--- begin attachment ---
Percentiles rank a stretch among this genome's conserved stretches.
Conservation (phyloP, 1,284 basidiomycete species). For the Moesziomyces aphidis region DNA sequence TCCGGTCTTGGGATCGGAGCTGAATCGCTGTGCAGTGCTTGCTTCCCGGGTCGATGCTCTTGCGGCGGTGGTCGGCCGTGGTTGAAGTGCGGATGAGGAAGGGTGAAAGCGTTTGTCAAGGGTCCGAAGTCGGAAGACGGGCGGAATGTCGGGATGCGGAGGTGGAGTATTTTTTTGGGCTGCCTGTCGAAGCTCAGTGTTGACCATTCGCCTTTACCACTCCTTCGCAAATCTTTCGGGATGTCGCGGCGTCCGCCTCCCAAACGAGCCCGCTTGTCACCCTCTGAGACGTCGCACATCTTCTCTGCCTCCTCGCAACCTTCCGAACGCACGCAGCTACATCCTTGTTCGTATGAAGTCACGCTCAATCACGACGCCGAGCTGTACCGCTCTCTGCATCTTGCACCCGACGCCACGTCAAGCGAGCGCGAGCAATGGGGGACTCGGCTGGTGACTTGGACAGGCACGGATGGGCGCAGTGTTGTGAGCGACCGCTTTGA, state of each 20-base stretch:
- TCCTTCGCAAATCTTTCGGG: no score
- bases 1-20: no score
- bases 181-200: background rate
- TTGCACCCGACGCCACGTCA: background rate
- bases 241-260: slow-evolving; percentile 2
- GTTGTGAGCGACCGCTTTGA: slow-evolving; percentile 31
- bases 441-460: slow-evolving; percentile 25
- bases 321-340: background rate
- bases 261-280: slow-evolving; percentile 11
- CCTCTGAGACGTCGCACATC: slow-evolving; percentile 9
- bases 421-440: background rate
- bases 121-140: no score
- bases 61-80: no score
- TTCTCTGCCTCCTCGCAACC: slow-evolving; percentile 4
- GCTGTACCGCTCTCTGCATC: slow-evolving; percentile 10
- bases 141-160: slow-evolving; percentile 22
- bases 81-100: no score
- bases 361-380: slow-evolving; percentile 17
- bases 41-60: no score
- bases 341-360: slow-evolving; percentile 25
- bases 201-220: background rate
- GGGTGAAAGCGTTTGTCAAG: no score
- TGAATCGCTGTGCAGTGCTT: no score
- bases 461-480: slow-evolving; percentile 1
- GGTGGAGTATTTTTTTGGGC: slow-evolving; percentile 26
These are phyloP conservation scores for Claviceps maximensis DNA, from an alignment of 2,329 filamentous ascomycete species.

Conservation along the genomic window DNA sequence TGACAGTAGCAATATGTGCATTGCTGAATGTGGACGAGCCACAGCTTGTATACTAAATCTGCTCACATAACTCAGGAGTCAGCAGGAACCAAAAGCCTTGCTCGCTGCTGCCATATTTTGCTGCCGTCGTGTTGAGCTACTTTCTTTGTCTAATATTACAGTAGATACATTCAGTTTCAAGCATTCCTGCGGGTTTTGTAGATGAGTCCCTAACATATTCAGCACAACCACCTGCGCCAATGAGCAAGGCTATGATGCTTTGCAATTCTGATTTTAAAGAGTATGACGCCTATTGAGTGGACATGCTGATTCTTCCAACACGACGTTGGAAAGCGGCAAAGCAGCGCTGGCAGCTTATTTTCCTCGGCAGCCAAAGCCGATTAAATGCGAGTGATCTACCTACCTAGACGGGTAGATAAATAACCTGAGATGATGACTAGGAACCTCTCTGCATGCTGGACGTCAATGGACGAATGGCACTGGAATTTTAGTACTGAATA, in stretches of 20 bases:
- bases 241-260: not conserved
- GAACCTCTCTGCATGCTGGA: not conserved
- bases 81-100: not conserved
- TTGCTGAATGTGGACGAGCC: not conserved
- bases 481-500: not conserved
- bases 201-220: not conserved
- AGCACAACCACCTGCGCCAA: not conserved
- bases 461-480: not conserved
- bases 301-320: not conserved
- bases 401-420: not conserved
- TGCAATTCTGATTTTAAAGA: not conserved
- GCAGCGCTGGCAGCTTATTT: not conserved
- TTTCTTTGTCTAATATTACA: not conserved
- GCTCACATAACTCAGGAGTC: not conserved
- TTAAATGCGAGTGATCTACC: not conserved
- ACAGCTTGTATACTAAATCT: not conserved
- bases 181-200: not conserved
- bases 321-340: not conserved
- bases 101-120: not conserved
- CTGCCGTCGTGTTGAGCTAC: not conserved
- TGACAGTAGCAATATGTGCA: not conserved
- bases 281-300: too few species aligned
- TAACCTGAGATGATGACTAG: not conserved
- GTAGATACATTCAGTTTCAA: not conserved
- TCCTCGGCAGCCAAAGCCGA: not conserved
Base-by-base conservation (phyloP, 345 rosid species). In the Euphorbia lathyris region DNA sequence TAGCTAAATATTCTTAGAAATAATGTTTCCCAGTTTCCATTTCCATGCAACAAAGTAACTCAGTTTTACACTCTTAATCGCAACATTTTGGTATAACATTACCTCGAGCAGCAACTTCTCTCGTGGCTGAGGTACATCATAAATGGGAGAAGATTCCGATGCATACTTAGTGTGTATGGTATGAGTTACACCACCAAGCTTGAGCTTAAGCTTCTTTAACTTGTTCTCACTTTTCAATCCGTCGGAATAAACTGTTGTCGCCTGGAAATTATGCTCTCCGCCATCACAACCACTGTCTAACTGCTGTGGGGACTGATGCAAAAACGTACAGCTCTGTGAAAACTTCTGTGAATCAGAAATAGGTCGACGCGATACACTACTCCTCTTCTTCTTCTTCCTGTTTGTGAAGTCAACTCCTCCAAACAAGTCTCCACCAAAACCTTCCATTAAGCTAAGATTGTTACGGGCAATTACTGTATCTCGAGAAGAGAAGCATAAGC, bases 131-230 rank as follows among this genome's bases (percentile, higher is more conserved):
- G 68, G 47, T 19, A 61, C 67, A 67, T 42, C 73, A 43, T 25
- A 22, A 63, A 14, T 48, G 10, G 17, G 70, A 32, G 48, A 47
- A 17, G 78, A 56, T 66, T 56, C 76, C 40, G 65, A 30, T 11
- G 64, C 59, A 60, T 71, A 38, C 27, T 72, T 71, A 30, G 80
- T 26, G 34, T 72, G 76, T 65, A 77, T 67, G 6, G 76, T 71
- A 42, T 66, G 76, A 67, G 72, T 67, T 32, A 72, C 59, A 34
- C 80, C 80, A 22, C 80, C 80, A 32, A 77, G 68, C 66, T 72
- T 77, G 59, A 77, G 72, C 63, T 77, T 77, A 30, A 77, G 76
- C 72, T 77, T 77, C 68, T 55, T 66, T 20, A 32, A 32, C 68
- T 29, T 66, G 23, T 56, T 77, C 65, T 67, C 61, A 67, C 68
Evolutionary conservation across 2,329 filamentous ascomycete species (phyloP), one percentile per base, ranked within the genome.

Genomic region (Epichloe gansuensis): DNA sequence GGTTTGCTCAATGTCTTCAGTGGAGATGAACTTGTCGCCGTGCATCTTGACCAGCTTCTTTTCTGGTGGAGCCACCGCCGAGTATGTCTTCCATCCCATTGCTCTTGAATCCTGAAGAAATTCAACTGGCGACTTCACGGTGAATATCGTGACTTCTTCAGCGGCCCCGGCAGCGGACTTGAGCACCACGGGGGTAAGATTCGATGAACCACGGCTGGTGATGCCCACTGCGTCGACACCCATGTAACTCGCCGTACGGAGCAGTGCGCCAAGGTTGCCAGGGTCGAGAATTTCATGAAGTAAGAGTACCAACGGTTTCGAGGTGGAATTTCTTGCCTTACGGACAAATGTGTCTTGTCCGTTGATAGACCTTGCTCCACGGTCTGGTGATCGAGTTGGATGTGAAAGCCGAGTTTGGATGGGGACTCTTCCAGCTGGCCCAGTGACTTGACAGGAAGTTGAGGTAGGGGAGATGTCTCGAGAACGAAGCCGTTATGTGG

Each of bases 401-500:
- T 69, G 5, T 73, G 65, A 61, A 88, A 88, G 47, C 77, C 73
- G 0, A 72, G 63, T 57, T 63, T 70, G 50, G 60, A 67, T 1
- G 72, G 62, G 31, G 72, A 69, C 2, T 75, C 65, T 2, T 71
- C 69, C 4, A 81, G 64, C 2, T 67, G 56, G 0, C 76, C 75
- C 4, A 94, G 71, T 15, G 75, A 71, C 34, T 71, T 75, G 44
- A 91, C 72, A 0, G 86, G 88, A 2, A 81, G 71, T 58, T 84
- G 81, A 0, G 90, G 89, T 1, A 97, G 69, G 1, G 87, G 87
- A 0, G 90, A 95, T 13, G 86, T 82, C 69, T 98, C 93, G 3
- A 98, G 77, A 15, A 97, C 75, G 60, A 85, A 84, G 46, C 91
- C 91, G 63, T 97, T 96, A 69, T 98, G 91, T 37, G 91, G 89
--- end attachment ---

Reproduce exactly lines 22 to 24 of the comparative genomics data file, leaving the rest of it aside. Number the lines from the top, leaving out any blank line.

- bases 341-360: slow-evolving; percentile 25
- bases 201-220: background rate
- GGGTGAAAGCGTTTGTCAAG: no score